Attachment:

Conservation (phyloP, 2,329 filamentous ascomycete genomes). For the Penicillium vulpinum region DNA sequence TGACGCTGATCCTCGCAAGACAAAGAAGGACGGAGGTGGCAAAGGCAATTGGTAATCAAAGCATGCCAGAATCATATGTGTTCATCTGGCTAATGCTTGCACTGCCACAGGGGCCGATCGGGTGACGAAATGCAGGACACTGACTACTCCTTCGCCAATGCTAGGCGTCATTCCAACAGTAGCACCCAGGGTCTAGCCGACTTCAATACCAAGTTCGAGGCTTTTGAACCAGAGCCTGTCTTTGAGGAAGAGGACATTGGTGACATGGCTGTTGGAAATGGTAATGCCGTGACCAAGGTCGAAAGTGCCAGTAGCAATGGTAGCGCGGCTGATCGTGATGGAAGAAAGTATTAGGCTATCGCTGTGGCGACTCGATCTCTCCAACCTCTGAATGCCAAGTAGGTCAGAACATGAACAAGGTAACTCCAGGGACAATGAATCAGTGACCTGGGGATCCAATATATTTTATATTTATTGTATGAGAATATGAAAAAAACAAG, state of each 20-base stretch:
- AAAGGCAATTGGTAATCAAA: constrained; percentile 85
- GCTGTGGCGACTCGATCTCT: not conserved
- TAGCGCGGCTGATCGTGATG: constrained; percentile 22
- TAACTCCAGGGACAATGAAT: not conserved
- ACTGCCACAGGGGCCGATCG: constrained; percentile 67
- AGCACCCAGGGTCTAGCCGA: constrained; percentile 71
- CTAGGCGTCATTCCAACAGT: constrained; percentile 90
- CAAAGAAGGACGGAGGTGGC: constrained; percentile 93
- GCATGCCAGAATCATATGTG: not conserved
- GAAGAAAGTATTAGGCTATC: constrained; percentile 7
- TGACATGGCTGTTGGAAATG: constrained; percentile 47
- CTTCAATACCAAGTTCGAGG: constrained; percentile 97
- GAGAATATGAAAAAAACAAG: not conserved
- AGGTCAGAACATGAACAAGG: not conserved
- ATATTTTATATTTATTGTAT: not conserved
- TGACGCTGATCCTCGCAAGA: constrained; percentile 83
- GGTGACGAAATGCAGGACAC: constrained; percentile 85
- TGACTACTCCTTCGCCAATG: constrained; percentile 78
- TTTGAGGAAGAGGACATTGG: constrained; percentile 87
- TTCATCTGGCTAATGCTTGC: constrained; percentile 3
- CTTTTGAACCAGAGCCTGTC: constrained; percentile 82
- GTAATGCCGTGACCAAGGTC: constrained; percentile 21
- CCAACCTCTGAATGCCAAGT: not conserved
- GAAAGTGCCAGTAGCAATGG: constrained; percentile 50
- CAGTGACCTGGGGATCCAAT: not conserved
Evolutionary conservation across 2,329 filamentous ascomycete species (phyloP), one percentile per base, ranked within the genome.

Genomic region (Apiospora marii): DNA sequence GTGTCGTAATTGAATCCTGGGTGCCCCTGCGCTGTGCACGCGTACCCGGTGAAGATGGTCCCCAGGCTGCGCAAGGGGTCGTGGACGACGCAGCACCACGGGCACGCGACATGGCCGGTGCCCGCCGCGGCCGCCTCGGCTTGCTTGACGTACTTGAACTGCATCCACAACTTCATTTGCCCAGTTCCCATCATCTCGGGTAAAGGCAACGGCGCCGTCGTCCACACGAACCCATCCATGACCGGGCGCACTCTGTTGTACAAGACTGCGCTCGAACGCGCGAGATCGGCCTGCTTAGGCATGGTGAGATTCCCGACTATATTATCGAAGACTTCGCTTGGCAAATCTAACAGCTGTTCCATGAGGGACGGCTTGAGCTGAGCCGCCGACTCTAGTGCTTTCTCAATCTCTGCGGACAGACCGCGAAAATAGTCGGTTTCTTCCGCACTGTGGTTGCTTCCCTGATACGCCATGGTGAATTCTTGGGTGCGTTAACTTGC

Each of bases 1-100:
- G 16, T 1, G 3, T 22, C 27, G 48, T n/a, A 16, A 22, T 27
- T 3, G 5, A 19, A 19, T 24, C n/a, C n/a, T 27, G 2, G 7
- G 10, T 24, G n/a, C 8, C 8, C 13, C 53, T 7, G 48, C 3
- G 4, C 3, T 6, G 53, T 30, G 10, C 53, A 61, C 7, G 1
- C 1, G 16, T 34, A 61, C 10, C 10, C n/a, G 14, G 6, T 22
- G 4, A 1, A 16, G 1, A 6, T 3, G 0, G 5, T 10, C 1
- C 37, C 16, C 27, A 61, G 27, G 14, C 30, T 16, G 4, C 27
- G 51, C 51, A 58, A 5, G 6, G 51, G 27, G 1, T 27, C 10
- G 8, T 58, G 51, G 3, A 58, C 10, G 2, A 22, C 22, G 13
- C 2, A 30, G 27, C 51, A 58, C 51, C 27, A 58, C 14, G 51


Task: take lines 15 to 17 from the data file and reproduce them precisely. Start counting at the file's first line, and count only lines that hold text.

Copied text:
- AGGTCAGAACATGAACAAGG: not conserved
- ATATTTTATATTTATTGTAT: not conserved
- TGACGCTGATCCTCGCAAGA: constrained; percentile 83